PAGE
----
Scalable linear algebra and neural network theory

Principal Investigator(s): 
Michael Mahoney

While deep learning methods have in no doubt transformed certain applications of machine learning (ML) such as Computer Vision (CV) and Natural Language Processing (NLP), its promised impact on many other areas has yet to be seen. The reason for this is the flip side of why it has been successful where it has. In the applications where it has had the most remarkable progress, researchers have adopted the following strategy: get large quantities of data; train a Neural Network (NN) model using stochastic first order methods; and implement and apply the model in a user-facing industrial application. There are many well-known limitations with this general approach, ranging from the need for large quantities of data and obscene compute resources to interpretability and robustness issues. This research aims to address a central technical issue underlying this approach, namely: While linear algebraic techniques are central to the design and use of modern NN models, current methodology uses linear algebra in relatively superficial ways, e.g., matrix multiplication for finding stochastic gradient directions and backpropagating errors in a scalable manner, and if we have stronger control over the complementary algorithmic and statistical basis of linear algebraic methods, we will have a much smaller theory-practice gap, and we will have a more practical theory to guide NN practice in a broad range of applications beyond CV and NLP.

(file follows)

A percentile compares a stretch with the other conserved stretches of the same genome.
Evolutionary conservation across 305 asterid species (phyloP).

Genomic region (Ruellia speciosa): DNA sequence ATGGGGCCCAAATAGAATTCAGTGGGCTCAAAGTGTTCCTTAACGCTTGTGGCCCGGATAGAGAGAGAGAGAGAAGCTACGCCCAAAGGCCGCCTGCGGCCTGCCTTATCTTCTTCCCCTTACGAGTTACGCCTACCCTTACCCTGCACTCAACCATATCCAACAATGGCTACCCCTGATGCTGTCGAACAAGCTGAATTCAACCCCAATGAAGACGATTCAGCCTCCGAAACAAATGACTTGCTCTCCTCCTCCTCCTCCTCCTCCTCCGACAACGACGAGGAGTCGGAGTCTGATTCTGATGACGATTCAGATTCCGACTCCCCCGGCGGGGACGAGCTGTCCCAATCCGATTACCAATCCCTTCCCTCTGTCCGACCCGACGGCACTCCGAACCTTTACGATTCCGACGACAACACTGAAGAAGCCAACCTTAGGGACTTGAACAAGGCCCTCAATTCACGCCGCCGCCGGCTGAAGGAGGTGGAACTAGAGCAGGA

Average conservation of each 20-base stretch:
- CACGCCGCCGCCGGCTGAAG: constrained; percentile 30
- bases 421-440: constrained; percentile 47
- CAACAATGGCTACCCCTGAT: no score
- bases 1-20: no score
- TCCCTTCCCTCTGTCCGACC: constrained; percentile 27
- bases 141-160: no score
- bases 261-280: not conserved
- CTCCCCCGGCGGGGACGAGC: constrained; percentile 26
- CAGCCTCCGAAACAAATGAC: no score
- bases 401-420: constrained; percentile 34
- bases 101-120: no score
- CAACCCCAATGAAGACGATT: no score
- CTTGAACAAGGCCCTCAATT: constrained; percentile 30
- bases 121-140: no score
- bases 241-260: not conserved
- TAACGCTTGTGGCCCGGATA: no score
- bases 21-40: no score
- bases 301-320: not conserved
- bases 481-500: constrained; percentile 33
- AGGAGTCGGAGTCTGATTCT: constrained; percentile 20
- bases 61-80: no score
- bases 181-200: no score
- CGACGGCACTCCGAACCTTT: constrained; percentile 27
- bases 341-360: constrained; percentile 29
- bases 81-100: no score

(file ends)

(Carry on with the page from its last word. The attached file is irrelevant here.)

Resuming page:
This research is in collaboration with researchers at Stanford University and is funded by a grant from NSF, The National Science Foundation.